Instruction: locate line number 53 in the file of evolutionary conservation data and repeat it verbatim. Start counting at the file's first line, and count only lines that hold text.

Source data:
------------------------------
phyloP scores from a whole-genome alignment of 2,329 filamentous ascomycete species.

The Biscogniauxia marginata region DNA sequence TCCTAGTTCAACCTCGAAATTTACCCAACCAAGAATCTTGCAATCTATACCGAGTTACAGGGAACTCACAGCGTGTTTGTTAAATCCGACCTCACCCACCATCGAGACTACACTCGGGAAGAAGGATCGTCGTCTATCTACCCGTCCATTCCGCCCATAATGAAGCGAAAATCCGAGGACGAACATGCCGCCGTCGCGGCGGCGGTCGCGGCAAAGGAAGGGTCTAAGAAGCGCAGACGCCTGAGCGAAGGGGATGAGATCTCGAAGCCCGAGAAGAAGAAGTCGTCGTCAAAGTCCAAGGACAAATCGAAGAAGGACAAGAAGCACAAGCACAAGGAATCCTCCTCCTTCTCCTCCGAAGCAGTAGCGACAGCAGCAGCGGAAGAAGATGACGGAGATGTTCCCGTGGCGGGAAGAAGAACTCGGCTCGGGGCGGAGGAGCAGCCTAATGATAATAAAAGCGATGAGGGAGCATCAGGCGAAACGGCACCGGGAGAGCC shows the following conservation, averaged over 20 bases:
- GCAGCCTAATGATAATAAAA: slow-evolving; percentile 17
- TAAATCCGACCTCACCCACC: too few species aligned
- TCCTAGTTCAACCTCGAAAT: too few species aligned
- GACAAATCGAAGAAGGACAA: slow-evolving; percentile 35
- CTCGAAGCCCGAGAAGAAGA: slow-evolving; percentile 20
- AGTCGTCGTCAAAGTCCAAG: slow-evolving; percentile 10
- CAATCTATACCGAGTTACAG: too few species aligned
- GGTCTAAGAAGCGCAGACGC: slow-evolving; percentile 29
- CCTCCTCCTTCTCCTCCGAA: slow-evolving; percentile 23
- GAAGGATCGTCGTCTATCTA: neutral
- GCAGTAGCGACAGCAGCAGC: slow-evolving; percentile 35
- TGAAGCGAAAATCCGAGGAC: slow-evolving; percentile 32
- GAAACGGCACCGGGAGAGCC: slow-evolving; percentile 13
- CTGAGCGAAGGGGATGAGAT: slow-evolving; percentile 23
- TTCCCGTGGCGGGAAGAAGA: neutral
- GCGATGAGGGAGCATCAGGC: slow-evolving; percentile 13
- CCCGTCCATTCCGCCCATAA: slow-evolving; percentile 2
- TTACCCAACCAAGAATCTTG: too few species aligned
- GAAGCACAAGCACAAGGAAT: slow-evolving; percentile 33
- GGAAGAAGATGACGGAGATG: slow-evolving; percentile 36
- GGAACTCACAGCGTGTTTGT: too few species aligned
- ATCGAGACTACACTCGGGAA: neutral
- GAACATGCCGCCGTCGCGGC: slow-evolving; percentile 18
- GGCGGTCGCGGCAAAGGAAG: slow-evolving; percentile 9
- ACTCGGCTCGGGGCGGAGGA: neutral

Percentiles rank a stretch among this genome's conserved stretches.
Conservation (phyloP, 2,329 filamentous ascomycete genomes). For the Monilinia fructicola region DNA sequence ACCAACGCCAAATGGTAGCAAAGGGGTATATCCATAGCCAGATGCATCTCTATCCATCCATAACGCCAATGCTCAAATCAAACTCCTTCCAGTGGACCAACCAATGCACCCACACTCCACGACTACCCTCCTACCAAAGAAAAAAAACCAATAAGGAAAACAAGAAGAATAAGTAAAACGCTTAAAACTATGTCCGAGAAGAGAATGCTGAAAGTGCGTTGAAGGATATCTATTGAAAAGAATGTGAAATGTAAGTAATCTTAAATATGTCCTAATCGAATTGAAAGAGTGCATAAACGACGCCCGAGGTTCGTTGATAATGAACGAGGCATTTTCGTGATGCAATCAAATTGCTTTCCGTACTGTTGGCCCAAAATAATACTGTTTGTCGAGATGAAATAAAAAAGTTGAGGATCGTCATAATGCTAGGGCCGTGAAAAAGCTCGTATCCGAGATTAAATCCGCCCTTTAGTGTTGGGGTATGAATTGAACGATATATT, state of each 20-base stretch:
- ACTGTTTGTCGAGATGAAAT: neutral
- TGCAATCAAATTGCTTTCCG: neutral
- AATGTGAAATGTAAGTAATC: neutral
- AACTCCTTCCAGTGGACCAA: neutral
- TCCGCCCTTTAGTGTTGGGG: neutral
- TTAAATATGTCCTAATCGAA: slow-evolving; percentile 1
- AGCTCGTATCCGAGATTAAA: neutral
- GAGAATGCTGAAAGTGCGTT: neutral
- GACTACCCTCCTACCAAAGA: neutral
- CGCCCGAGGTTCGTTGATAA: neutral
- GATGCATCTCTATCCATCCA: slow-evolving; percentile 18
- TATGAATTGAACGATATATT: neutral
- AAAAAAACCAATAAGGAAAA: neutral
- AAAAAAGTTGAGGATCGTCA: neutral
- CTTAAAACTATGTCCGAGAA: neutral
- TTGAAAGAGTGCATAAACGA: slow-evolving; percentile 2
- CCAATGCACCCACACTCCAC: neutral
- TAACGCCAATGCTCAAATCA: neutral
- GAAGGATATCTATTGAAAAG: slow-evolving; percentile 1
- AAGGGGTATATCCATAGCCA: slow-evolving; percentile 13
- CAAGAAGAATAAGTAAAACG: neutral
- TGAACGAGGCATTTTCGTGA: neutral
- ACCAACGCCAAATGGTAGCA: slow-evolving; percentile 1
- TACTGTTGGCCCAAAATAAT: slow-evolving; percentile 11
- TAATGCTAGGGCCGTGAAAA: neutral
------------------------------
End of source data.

- TACTGTTGGCCCAAAATAAT: slow-evolving; percentile 11